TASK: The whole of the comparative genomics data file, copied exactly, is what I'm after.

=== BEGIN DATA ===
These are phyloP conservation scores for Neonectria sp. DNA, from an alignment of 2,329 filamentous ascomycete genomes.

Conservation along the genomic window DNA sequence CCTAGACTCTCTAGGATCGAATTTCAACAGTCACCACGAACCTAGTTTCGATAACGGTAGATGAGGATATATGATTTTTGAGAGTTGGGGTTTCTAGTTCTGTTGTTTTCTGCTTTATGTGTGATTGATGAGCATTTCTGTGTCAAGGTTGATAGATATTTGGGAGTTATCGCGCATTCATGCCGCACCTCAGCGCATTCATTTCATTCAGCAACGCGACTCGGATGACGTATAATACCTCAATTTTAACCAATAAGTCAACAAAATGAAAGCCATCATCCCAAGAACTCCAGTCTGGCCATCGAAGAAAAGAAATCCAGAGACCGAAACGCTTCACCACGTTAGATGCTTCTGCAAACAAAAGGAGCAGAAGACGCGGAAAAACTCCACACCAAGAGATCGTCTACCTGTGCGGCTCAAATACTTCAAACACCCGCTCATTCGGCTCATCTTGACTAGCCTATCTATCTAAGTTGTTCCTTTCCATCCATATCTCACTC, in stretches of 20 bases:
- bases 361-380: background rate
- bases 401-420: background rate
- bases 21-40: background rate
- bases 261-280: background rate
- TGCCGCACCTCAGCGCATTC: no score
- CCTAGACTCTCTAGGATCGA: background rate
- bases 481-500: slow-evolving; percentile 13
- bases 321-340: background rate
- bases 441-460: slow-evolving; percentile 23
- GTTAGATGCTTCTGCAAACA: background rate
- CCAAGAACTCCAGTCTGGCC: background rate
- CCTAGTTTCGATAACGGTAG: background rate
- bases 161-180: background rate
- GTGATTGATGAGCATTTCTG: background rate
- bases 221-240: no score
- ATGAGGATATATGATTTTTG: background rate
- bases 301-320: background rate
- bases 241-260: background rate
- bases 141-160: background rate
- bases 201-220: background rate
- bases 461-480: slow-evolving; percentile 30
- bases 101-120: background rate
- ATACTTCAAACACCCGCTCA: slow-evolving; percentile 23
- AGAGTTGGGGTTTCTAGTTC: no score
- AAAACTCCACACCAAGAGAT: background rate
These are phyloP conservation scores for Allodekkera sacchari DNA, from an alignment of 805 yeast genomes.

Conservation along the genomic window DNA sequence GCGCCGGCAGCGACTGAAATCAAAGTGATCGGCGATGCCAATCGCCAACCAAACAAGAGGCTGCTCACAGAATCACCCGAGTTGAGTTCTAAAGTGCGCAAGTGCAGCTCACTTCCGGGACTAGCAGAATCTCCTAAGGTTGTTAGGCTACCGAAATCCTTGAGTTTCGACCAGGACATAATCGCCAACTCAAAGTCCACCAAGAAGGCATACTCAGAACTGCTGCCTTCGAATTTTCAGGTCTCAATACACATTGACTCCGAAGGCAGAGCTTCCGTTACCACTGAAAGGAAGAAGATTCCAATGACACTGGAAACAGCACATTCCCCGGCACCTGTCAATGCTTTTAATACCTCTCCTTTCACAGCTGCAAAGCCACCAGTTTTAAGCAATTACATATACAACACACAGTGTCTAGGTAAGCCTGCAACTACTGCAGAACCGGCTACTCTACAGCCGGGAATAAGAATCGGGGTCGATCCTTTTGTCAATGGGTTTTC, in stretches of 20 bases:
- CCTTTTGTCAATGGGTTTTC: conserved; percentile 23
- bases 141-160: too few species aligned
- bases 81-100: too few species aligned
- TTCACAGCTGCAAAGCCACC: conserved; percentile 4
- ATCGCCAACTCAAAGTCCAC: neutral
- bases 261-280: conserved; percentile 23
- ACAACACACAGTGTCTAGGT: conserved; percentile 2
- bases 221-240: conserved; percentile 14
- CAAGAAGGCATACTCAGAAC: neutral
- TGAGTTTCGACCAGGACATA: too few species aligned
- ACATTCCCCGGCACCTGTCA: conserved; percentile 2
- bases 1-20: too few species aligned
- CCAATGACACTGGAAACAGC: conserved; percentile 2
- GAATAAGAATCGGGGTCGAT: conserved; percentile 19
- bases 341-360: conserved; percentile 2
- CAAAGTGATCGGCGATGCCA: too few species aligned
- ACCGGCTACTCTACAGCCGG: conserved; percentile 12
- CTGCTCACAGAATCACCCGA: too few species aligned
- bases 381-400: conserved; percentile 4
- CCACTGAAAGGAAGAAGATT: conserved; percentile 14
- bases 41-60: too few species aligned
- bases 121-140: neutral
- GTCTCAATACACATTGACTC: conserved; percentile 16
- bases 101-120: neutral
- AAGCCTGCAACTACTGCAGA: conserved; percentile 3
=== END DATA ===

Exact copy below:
These are phyloP conservation scores for Neonectria sp. DNA, from an alignment of 2,329 filamentous ascomycete genomes.

Conservation along the genomic window DNA sequence CCTAGACTCTCTAGGATCGAATTTCAACAGTCACCACGAACCTAGTTTCGATAACGGTAGATGAGGATATATGATTTTTGAGAGTTGGGGTTTCTAGTTCTGTTGTTTTCTGCTTTATGTGTGATTGATGAGCATTTCTGTGTCAAGGTTGATAGATATTTGGGAGTTATCGCGCATTCATGCCGCACCTCAGCGCATTCATTTCATTCAGCAACGCGACTCGGATGACGTATAATACCTCAATTTTAACCAATAAGTCAACAAAATGAAAGCCATCATCCCAAGAACTCCAGTCTGGCCATCGAAGAAAAGAAATCCAGAGACCGAAACGCTTCACCACGTTAGATGCTTCTGCAAACAAAAGGAGCAGAAGACGCGGAAAAACTCCACACCAAGAGATCGTCTACCTGTGCGGCTCAAATACTTCAAACACCCGCTCATTCGGCTCATCTTGACTAGCCTATCTATCTAAGTTGTTCCTTTCCATCCATATCTCACTC, in stretches of 20 bases:
- bases 361-380: background rate
- bases 401-420: background rate
- bases 21-40: background rate
- bases 261-280: background rate
- TGCCGCACCTCAGCGCATTC: no score
- CCTAGACTCTCTAGGATCGA: background rate
- bases 481-500: slow-evolving; percentile 13
- bases 321-340: background rate
- bases 441-460: slow-evolving; percentile 23
- GTTAGATGCTTCTGCAAACA: background rate
- CCAAGAACTCCAGTCTGGCC: background rate
- CCTAGTTTCGATAACGGTAG: background rate
- bases 161-180: background rate
- GTGATTGATGAGCATTTCTG: background rate
- bases 221-240: no score
- ATGAGGATATATGATTTTTG: background rate
- bases 301-320: background rate
- bases 241-260: background rate
- bases 141-160: background rate
- bases 201-220: background rate
- bases 461-480: slow-evolving; percentile 30
- bases 101-120: background rate
- ATACTTCAAACACCCGCTCA: slow-evolving; percentile 23
- AGAGTTGGGGTTTCTAGTTC: no score
- AAAACTCCACACCAAGAGAT: background rate
These are phyloP conservation scores for Allodekkera sacchari DNA, from an alignment of 805 yeast genomes.

Conservation along the genomic window DNA sequence GCGCCGGCAGCGACTGAAATCAAAGTGATCGGCGATGCCAATCGCCAACCAAACAAGAGGCTGCTCACAGAATCACCCGAGTTGAGTTCTAAAGTGCGCAAGTGCAGCTCACTTCCGGGACTAGCAGAATCTCCTAAGGTTGTTAGGCTACCGAAATCCTTGAGTTTCGACCAGGACATAATCGCCAACTCAAAGTCCACCAAGAAGGCATACTCAGAACTGCTGCCTTCGAATTTTCAGGTCTCAATACACATTGACTCCGAAGGCAGAGCTTCCGTTACCACTGAAAGGAAGAAGATTCCAATGACACTGGAAACAGCACATTCCCCGGCACCTGTCAATGCTTTTAATACCTCTCCTTTCACAGCTGCAAAGCCACCAGTTTTAAGCAATTACATATACAACACACAGTGTCTAGGTAAGCCTGCAACTACTGCAGAACCGGCTACTCTACAGCCGGGAATAAGAATCGGGGTCGATCCTTTTGTCAATGGGTTTTC, in stretches of 20 bases:
- CCTTTTGTCAATGGGTTTTC: conserved; percentile 23
- bases 141-160: too few species aligned
- bases 81-100: too few species aligned
- TTCACAGCTGCAAAGCCACC: conserved; percentile 4
- ATCGCCAACTCAAAGTCCAC: neutral
- bases 261-280: conserved; percentile 23
- ACAACACACAGTGTCTAGGT: conserved; percentile 2
- bases 221-240: conserved; percentile 14
- CAAGAAGGCATACTCAGAAC: neutral
- TGAGTTTCGACCAGGACATA: too few species aligned
- ACATTCCCCGGCACCTGTCA: conserved; percentile 2
- bases 1-20: too few species aligned
- CCAATGACACTGGAAACAGC: conserved; percentile 2
- GAATAAGAATCGGGGTCGAT: conserved; percentile 19
- bases 341-360: conserved; percentile 2
- CAAAGTGATCGGCGATGCCA: too few species aligned
- ACCGGCTACTCTACAGCCGG: conserved; percentile 12
- CTGCTCACAGAATCACCCGA: too few species aligned
- bases 381-400: conserved; percentile 4
- CCACTGAAAGGAAGAAGATT: conserved; percentile 14
- bases 41-60: too few species aligned
- bases 121-140: neutral
- GTCTCAATACACATTGACTC: conserved; percentile 16
- bases 101-120: neutral
- AAGCCTGCAACTACTGCAGA: conserved; percentile 3